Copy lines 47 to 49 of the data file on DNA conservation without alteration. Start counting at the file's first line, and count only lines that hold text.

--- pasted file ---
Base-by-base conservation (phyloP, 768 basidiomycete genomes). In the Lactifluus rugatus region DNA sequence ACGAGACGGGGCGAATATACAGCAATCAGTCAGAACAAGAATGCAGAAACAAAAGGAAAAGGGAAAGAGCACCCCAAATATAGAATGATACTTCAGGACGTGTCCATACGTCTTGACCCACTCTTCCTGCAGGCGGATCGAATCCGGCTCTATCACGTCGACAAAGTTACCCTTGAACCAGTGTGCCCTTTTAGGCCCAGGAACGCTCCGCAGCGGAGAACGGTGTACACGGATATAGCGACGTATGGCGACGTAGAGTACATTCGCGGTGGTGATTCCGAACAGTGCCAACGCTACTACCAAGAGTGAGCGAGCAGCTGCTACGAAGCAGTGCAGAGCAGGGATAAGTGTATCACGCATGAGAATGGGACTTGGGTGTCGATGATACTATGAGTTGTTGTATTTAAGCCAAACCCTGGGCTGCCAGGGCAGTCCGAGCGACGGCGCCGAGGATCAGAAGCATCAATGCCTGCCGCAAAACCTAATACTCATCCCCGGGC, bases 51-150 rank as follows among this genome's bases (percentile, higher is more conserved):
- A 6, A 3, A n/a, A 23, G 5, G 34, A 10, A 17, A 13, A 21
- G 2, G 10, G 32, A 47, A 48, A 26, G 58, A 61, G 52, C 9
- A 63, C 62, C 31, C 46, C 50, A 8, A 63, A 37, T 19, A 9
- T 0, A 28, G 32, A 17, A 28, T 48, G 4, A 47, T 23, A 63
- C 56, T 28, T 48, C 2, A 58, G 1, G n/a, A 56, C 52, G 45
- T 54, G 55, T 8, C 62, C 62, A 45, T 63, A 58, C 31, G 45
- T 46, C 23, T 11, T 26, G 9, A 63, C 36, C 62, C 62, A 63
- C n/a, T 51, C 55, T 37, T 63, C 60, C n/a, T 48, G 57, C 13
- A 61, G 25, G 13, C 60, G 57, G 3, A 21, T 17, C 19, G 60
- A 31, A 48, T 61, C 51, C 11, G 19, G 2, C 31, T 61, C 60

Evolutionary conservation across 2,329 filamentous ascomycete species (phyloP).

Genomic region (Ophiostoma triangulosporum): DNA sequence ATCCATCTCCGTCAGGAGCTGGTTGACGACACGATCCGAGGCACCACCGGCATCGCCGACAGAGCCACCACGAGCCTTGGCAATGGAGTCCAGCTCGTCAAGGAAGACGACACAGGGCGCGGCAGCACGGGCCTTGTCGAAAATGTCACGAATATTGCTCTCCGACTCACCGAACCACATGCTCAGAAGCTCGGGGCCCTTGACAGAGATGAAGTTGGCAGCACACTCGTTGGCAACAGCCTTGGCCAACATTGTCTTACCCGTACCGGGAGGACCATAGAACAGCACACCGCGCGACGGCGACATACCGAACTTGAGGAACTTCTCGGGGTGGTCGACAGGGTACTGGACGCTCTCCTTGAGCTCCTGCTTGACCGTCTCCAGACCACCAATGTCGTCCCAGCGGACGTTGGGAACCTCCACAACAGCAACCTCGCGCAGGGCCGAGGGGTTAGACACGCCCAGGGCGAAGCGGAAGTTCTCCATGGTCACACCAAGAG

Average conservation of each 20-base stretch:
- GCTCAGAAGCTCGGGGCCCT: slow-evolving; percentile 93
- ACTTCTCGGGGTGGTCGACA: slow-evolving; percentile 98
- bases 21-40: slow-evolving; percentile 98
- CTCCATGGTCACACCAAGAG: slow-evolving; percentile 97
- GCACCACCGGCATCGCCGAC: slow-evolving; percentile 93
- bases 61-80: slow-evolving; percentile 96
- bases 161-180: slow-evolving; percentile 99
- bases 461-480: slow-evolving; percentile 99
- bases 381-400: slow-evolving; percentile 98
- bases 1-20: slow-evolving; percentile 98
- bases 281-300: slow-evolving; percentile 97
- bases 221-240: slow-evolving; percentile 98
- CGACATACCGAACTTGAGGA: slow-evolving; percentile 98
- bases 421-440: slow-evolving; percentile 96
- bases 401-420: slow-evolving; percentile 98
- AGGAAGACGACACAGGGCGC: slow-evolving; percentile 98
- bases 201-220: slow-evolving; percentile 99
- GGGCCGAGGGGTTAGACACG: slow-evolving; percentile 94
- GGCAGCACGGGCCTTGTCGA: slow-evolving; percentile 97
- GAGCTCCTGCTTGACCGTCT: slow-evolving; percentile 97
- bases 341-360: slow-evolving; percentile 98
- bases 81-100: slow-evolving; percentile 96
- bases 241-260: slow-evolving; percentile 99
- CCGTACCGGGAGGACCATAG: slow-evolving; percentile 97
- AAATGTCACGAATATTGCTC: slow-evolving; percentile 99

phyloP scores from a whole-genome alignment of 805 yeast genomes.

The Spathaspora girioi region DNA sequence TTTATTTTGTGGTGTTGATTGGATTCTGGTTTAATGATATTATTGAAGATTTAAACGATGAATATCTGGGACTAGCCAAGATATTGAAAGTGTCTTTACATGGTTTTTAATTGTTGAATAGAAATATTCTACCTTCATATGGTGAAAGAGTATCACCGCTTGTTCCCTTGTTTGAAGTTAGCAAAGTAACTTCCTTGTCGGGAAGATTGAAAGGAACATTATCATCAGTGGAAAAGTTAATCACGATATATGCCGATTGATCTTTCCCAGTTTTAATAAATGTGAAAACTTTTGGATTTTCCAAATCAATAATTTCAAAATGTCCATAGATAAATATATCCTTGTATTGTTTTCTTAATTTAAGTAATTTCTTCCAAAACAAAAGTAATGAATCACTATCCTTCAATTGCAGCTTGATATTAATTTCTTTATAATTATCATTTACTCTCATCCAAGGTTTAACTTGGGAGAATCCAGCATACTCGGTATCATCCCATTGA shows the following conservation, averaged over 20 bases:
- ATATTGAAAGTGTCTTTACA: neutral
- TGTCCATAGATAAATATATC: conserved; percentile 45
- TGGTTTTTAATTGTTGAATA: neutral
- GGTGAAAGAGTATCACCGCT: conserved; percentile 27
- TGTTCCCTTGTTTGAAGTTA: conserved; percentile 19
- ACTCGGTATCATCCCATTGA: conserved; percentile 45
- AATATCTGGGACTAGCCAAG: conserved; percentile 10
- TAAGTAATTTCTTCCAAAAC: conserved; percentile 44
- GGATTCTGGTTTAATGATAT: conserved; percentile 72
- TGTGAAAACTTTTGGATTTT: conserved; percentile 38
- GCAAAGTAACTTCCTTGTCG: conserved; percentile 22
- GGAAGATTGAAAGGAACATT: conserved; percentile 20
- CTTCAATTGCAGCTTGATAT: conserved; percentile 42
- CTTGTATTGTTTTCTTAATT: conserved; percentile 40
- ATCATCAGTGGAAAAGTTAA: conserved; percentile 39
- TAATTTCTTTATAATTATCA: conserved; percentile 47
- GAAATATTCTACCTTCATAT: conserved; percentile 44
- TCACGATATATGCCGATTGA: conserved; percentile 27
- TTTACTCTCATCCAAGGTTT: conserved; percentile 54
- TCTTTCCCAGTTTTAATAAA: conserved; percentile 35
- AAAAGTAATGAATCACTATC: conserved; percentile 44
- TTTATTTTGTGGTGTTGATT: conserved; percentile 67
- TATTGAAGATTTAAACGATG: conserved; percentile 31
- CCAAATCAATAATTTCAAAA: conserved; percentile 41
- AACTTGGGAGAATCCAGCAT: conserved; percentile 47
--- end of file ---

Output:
- ACTCGGTATCATCCCATTGA: conserved; percentile 45
- AATATCTGGGACTAGCCAAG: conserved; percentile 10
- TAAGTAATTTCTTCCAAAAC: conserved; percentile 44